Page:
Case Files Cardiology

McGraw Hill Professional
3

ENHANCE YOUR CRITICAL THINKING SKILLS AND IMPROVE PATIENT CARE WITH THIS CONCISE CASE-BASED REVIEW

Experience with clinical cases is key to mastering the art and science of medicine and ultimately to providing patients with competent clinical care. Case Files: Cardiology provides 30 real-life cases that illustrate essential concepts in cardiac care. Each case includes an easy-to-understand discussion correlated to key concepts, definitions of key terms, clinical pearls, and board-style review questions to reinforce your learning. With Case Files, you'll learn instead of memorize.

  • Learn from 30 high-yield cases, each with board-style questions
  • Master key concepts with clinical pearls
  • Sharpen your clinical problem-solving and patient care skills

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About the author

Eugene C. Toy (Houston, TX) is a duel-certified family physician and obstetrician-gynecologist. He is academic director at Methodist Hospital in Houston.

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Additional Information

Publisher
McGraw Hill Professional
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Published on
Nov 22, 2014
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Pages
368
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ISBN
9780071799201
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Language
English
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Genres
Medical / Clinical Medicine
Medical / Internal Medicine
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Content Protection
This content is DRM protected.
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Reading information

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A rigorous, high-yield review for the new ABA Part 1: BASIC Examination

The year 2014 marks the beginning of a new phase in board certification for anesthesiology residents in the United States. The Part 1 exam is now split into two written examinations: Basic and Advanced. Anesthesiology. Residents who are unable to pass the Basic examination will not be allowed to finish their training. That's why this book is a true must read for every anesthesiology resident. It is the single best way to take the stress out of this make-or-break exam, focus your study on nearly 200 must-know topics found on the board exam outline, and identify your areas of strength and weakness.

Written by program directors with many years of board examination advising experience, Anesthesiology Core Review Part One: BASIC Exam is designed to be the cornerstone of your study preparation. Each chapter of Anesthesiology Core Review succinctly summarizes key concepts in basic science and clinical anesthesia practice. Space is conveniently provided throughout the book to add notes from other study resources.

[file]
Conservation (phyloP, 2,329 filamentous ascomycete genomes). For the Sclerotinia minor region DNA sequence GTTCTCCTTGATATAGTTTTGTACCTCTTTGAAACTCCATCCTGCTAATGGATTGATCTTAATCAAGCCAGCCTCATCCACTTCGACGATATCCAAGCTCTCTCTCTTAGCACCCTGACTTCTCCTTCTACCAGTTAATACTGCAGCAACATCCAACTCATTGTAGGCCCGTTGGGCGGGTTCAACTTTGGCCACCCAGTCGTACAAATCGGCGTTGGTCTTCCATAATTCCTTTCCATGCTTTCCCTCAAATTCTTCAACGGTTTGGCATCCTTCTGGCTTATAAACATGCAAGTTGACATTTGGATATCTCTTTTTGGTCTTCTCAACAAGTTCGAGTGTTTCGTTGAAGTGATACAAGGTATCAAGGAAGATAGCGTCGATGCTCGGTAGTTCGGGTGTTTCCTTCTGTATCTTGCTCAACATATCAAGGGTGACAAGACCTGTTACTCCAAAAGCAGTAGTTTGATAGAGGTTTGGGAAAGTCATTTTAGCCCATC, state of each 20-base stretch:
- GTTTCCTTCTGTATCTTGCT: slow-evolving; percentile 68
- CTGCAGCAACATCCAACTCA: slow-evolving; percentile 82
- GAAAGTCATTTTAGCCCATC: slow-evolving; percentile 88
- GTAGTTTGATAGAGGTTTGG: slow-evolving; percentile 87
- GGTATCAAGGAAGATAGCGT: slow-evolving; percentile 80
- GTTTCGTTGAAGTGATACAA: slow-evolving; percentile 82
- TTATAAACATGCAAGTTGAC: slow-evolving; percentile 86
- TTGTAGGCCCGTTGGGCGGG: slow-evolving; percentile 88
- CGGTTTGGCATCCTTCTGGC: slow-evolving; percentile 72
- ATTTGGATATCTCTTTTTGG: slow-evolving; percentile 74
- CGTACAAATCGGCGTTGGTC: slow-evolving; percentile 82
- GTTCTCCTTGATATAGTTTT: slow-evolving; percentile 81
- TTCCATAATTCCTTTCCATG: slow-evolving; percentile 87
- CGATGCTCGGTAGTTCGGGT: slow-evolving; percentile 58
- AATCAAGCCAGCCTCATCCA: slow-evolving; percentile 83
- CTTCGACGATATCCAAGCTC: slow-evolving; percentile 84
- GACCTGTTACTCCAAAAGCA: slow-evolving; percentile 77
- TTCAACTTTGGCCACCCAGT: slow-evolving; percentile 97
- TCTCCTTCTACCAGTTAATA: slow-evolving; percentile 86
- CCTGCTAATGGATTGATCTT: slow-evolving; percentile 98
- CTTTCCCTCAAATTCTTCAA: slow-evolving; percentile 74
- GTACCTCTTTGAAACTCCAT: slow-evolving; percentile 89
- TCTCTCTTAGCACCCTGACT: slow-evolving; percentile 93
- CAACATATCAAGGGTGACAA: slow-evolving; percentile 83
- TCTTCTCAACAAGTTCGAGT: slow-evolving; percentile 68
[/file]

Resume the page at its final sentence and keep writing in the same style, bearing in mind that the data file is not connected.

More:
Anesthesiology Core Review Part One: BASIC Exam is logical divided into four sections:

Basic Science Clinical Sciences Organ-Based Sciences Special Issues in Anesthesiology (covering important topics such as professionalism and licensure, ethics, and patient safety)

With its expert authorship and concise yet thorough coverage, Anesthesiology Core Review Part One: BASIC Exam is biggest step you can take to assure effective preparation for the new ABA BASIC Examination.

 

The inspiration for this basic science series occurred at an educational retreat

led by Dr. Maximilian Buja, who at the time was the dean of the medical

school. It has been such a joy to work together with Drs. William Seifert and

Henry Strobel, who are both accomplished scientists and teachers, as well as

the other excellent authors and contributors. It has been rewarding to collaborate

with Dr. Konrad Harms, whom I have watched mature from a medical student

to resident and now a brilliant faculty member. I would like to thank

McGraw-Hill for believing in the concept of teaching by clinical cases. I owe

a great debt to Catherine Johnson, who has been a fantastically encouraging

and enthusiastic editor.

At the University of Texas Medical School at Houston, we would like to recognize

Dr. Rodney E. Kellems, Chair of the Department of Biochemistry and

Molecular Biology, for his encouragement and delight in this project; Johnna